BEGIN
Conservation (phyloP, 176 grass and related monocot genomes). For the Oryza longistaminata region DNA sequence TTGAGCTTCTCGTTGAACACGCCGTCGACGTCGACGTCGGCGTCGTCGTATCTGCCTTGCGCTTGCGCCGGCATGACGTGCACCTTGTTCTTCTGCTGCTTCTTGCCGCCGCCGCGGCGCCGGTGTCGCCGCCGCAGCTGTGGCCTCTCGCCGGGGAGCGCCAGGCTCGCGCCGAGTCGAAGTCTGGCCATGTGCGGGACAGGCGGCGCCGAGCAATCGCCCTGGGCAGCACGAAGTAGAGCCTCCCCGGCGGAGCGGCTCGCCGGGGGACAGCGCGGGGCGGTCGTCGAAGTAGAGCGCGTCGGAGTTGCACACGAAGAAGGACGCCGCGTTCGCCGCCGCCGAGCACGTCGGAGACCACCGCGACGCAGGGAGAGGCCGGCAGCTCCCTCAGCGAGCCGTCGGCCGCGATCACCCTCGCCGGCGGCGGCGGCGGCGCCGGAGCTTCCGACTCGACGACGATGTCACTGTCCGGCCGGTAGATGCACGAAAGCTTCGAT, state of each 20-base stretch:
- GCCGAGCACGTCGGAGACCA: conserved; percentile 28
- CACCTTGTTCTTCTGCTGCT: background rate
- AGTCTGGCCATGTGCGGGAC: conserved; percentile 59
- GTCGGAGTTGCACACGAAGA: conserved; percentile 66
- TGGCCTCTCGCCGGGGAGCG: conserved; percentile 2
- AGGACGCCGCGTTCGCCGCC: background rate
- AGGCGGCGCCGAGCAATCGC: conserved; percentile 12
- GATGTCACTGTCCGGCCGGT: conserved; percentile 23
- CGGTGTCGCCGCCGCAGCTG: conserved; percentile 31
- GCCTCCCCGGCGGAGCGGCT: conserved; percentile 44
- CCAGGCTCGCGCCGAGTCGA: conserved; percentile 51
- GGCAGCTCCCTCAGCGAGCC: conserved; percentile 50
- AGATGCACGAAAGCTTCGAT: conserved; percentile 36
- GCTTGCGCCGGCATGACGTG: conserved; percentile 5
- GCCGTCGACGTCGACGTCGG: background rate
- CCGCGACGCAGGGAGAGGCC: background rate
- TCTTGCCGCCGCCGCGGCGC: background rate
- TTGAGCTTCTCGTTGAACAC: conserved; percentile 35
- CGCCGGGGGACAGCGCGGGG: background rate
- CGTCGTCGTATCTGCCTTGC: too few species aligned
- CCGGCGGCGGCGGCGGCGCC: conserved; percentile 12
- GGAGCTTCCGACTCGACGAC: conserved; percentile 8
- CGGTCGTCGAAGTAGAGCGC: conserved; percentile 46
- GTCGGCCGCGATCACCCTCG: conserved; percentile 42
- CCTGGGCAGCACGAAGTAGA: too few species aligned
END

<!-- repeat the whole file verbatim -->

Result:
Conservation (phyloP, 176 grass and related monocot genomes). For the Oryza longistaminata region DNA sequence TTGAGCTTCTCGTTGAACACGCCGTCGACGTCGACGTCGGCGTCGTCGTATCTGCCTTGCGCTTGCGCCGGCATGACGTGCACCTTGTTCTTCTGCTGCTTCTTGCCGCCGCCGCGGCGCCGGTGTCGCCGCCGCAGCTGTGGCCTCTCGCCGGGGAGCGCCAGGCTCGCGCCGAGTCGAAGTCTGGCCATGTGCGGGACAGGCGGCGCCGAGCAATCGCCCTGGGCAGCACGAAGTAGAGCCTCCCCGGCGGAGCGGCTCGCCGGGGGACAGCGCGGGGCGGTCGTCGAAGTAGAGCGCGTCGGAGTTGCACACGAAGAAGGACGCCGCGTTCGCCGCCGCCGAGCACGTCGGAGACCACCGCGACGCAGGGAGAGGCCGGCAGCTCCCTCAGCGAGCCGTCGGCCGCGATCACCCTCGCCGGCGGCGGCGGCGGCGCCGGAGCTTCCGACTCGACGACGATGTCACTGTCCGGCCGGTAGATGCACGAAAGCTTCGAT, state of each 20-base stretch:
- GCCGAGCACGTCGGAGACCA: conserved; percentile 28
- CACCTTGTTCTTCTGCTGCT: background rate
- AGTCTGGCCATGTGCGGGAC: conserved; percentile 59
- GTCGGAGTTGCACACGAAGA: conserved; percentile 66
- TGGCCTCTCGCCGGGGAGCG: conserved; percentile 2
- AGGACGCCGCGTTCGCCGCC: background rate
- AGGCGGCGCCGAGCAATCGC: conserved; percentile 12
- GATGTCACTGTCCGGCCGGT: conserved; percentile 23
- CGGTGTCGCCGCCGCAGCTG: conserved; percentile 31
- GCCTCCCCGGCGGAGCGGCT: conserved; percentile 44
- CCAGGCTCGCGCCGAGTCGA: conserved; percentile 51
- GGCAGCTCCCTCAGCGAGCC: conserved; percentile 50
- AGATGCACGAAAGCTTCGAT: conserved; percentile 36
- GCTTGCGCCGGCATGACGTG: conserved; percentile 5
- GCCGTCGACGTCGACGTCGG: background rate
- CCGCGACGCAGGGAGAGGCC: background rate
- TCTTGCCGCCGCCGCGGCGC: background rate
- TTGAGCTTCTCGTTGAACAC: conserved; percentile 35
- CGCCGGGGGACAGCGCGGGG: background rate
- CGTCGTCGTATCTGCCTTGC: too few species aligned
- CCGGCGGCGGCGGCGGCGCC: conserved; percentile 12
- GGAGCTTCCGACTCGACGAC: conserved; percentile 8
- CGGTCGTCGAAGTAGAGCGC: conserved; percentile 46
- GTCGGCCGCGATCACCCTCG: conserved; percentile 42
- CCTGGGCAGCACGAAGTAGA: too few species aligned